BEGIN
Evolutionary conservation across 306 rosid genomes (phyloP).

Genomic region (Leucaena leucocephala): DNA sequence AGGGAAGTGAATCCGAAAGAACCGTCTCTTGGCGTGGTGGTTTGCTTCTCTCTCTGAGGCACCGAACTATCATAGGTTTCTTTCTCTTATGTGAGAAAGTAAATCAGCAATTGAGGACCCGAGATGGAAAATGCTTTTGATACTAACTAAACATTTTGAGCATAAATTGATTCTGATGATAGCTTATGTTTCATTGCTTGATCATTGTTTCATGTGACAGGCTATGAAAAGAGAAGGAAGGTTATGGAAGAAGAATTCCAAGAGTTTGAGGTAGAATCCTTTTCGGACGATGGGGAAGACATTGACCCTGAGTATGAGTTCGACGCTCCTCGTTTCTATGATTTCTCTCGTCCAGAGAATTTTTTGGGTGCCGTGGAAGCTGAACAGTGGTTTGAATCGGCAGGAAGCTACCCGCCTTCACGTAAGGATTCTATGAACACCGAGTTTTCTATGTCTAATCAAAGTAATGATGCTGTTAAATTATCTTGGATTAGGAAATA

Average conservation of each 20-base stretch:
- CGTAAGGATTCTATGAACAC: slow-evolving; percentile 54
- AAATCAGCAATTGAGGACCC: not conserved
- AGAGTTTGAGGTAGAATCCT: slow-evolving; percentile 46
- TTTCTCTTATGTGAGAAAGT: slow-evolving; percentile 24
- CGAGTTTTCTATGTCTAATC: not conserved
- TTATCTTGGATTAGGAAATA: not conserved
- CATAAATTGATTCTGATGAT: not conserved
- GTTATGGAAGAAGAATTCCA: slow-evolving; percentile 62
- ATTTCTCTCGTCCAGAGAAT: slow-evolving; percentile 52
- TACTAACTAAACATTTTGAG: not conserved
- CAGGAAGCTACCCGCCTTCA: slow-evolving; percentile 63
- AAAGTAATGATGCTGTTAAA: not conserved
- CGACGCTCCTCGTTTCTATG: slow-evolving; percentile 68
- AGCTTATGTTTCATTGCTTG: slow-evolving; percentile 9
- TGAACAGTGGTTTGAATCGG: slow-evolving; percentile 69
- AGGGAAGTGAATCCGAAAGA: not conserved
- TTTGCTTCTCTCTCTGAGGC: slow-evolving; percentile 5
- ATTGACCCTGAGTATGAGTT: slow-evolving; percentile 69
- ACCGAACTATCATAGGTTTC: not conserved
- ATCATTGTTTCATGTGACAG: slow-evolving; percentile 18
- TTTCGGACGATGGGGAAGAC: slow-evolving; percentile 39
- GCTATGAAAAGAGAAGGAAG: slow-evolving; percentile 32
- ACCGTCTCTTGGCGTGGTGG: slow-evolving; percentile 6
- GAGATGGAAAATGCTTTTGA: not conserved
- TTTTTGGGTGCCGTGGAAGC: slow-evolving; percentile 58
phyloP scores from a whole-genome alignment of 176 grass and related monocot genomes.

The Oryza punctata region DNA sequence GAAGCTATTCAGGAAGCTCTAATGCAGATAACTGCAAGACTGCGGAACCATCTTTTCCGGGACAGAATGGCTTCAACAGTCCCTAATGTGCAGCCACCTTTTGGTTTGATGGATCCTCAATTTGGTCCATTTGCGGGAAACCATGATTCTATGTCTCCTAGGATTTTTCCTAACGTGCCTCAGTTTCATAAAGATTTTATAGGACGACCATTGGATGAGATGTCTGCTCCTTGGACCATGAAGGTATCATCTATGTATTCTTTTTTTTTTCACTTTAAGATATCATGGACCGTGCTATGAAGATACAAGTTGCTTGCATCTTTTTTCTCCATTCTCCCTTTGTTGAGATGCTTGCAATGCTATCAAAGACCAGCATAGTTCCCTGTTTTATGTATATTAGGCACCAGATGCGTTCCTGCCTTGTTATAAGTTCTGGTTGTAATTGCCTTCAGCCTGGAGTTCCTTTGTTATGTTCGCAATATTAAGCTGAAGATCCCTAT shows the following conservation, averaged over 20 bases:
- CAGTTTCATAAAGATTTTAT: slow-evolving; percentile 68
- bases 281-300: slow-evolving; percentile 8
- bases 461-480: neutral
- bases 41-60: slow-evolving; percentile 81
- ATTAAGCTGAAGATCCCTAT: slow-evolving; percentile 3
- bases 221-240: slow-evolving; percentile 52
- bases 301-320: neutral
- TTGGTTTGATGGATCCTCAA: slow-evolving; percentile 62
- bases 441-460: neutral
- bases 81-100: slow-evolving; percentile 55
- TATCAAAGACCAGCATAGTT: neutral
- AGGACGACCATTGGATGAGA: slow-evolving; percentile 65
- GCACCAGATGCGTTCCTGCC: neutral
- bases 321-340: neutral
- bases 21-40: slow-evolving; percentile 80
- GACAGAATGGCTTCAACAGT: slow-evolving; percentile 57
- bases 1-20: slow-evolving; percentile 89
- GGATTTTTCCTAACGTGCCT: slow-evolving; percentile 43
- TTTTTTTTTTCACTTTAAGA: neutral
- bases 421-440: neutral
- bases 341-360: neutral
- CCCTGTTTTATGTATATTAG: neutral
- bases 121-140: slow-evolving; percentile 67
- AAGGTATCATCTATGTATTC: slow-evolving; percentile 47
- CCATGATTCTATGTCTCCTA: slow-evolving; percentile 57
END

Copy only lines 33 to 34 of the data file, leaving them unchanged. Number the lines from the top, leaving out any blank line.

- bases 461-480: neutral
- bases 41-60: slow-evolving; percentile 81